Understanding the differences between Authentication and Authorization
Simply put, authentication identifies and confirms the identity that a user claims, while authorization grants/restricts access to a secured component depending on a user's access privileges. Both, of course, are security procedures that prevent unwanted access to a secured system. However, they entail different concepts and thus work differently. In this article, we will discuss authentication and authorization proper and how they differ entirely from each other.
What is Authentication?
Cyberattacks are now on the rise, and according to the study carried out by Digital Shadows Research Team in 2020, up to 15 billion credentials were stolen, which paved the way for account takeover¹. Basically, if you want to access a secured file as a person who owns or can access the secured file, authentication asks you for something that is only known to the owner of the secured file. The answer you give will validate or nullify your claim as the owner of the file and, thus, determines whether access will be granted or not. A typical example is the use of passwords and usernames.
Authentication requires the use of specific factors to do its work effectively. These authentication factors are unique to every user and are required to confirm the identities of the users. They include:
- Something you know: This factor is about what the user knows. It is the knowledge that the user alone is privy to. It includes passwords, PINS, secret personal questions, and answers like a favorite color or food.
- Something you have: This factor is about the user's possession; something he/she owns and uses to access the secured component. It includes devices like a laptop or phone or a key card. Only the users can use these possessions to access the secured component, except if it is lost or stolen.
- Something you are: This authentication factor is what the user is. It’s a factor that is unique to the user alone. It includes biometrics like fingerprints, voice recognition, iris scans, etc.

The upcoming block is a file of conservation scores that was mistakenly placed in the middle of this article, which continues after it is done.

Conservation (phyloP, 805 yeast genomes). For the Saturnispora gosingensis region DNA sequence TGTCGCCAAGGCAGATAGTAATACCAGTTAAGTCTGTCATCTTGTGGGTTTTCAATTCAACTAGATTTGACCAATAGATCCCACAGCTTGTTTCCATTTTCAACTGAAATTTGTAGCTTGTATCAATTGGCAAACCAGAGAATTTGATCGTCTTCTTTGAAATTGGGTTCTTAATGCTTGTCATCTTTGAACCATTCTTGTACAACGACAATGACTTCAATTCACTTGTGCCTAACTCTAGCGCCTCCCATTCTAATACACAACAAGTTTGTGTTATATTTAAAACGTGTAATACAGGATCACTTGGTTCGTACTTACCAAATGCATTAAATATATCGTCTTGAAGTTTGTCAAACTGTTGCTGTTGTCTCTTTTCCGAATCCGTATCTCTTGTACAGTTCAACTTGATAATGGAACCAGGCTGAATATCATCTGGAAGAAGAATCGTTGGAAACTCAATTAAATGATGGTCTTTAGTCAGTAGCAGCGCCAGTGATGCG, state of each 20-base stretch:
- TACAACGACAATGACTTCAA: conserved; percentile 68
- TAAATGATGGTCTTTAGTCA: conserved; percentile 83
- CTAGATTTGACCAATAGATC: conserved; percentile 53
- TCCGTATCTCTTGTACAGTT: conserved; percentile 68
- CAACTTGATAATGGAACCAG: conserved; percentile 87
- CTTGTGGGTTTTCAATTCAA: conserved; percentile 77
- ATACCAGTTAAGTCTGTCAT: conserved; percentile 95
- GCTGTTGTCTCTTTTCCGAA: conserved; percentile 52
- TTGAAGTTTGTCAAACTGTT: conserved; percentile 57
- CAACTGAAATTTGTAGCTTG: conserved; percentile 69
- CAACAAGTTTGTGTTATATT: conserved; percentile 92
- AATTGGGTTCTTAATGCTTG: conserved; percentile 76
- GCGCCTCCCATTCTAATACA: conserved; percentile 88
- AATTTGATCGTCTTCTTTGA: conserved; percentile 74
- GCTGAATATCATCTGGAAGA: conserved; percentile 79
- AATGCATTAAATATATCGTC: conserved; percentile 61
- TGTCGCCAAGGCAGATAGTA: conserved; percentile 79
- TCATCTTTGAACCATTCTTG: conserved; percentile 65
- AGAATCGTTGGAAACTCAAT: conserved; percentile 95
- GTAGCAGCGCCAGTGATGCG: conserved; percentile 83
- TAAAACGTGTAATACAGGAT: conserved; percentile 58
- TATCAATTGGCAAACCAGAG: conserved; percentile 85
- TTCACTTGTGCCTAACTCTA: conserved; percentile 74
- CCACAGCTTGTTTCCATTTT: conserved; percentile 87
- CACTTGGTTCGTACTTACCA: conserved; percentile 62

- Location of the user: This additional factor uses the information about where the user is to validate identity. If the user always accesses the file from a particular vicinity or state, and access to the secured file is now being sought from another state, vicinity, or country, the secured system puts up an additional security front to confirm if it’s still the same user.
- Time of access: Just like the user's location, if the user accesses a file during specific hours or days, for example, during working hours or working days of the week, it puts up another authentication factor if access is being sought outside these time slots.
Of all these authentication factors, passwords and usernames are the most basic form. It also serves as the first layer of security in most cases. However, using passwords alone can no longer deter cyberattacks and unauthorized access because it is now easy to override and hack into.
Using the “something you know” factor alone as a security component is considered the weakest form of security. To further reinforce security, you need more than just one authentication factor. That’s why the world is now gearing towards 2FAs (Two Factor Authentication) and MFAs (Multi-Factor Authentication) for increased protection of their files and resources. By the way, contrary to common belief, 2FA is different from MFA and is usually less secure. To learn more about this, check out our article.